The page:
“Doctors have a series of catheters and some of them are pre-shaped or have to be adapted to the anatomy of the patients they will be used to treat. Doctors rely on their expertise to select the right microcatheters and reach their target area,” Mazel said.
“The older we get, the more torturous our vascular anatomy becomes,” he continued. “Sometimes our arteries become calcified or there are other obstacles on the way to the brain.”
The Bendit microcatheters are meant to make intuitive navigation possible into every blood vessel. It is hollow, which allows doctors to inject diagnostic and therapeutic materials into the vessels of organs, including the brain.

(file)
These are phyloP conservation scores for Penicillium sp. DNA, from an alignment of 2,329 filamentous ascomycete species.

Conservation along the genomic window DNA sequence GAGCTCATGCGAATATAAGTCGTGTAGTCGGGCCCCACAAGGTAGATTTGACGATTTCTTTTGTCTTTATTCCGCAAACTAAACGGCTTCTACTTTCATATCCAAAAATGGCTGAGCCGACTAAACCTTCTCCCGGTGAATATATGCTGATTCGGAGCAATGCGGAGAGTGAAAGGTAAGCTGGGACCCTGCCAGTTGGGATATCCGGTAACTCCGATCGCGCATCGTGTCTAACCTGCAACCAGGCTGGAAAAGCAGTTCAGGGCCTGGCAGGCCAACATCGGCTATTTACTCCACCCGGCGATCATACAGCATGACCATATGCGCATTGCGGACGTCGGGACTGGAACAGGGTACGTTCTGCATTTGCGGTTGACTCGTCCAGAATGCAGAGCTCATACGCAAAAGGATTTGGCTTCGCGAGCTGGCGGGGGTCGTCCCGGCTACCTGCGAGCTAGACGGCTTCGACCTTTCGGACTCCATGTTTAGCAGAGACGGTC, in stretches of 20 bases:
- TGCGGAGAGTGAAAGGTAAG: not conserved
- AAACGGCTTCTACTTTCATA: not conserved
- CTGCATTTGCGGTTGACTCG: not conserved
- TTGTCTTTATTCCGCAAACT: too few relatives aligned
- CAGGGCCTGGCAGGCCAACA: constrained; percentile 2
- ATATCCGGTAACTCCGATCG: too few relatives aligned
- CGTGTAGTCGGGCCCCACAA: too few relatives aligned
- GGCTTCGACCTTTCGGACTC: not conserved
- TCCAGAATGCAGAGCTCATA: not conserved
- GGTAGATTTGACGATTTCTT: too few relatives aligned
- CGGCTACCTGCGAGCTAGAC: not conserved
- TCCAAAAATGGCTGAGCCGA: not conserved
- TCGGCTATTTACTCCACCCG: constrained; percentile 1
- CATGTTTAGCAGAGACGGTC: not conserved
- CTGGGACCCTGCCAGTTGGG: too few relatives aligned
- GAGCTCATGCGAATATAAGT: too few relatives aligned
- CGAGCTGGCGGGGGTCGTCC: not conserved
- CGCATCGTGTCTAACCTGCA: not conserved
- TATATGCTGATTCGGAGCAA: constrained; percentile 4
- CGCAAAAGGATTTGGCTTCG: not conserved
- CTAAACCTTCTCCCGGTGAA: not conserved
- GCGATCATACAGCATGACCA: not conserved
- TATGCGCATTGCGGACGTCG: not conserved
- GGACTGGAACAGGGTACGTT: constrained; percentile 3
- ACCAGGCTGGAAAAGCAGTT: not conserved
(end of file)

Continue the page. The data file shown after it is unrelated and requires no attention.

Holding a connected handle with one hand, the doctors can control the tip and rotate it 360 degrees. The company’s 3D navigation system allows the doctor to “go anywhere smoother and faster,” Mazel said. “There is no wasted time.”
Mazel said that strokes are the number one cause of disability in the United States, because of the loss of brain cells that occurs when doctors are trying to treat them.
“The difference between life and death or disability might be a few minutes – and sometimes those precious minutes are lost because of navigation to the brain,” he said.
Strokes are also the third leading cause of death in the US, according to StrokeCenter.org, an independent website for research on the subject. The site says that more than 140,000 Americans die each year from strokes.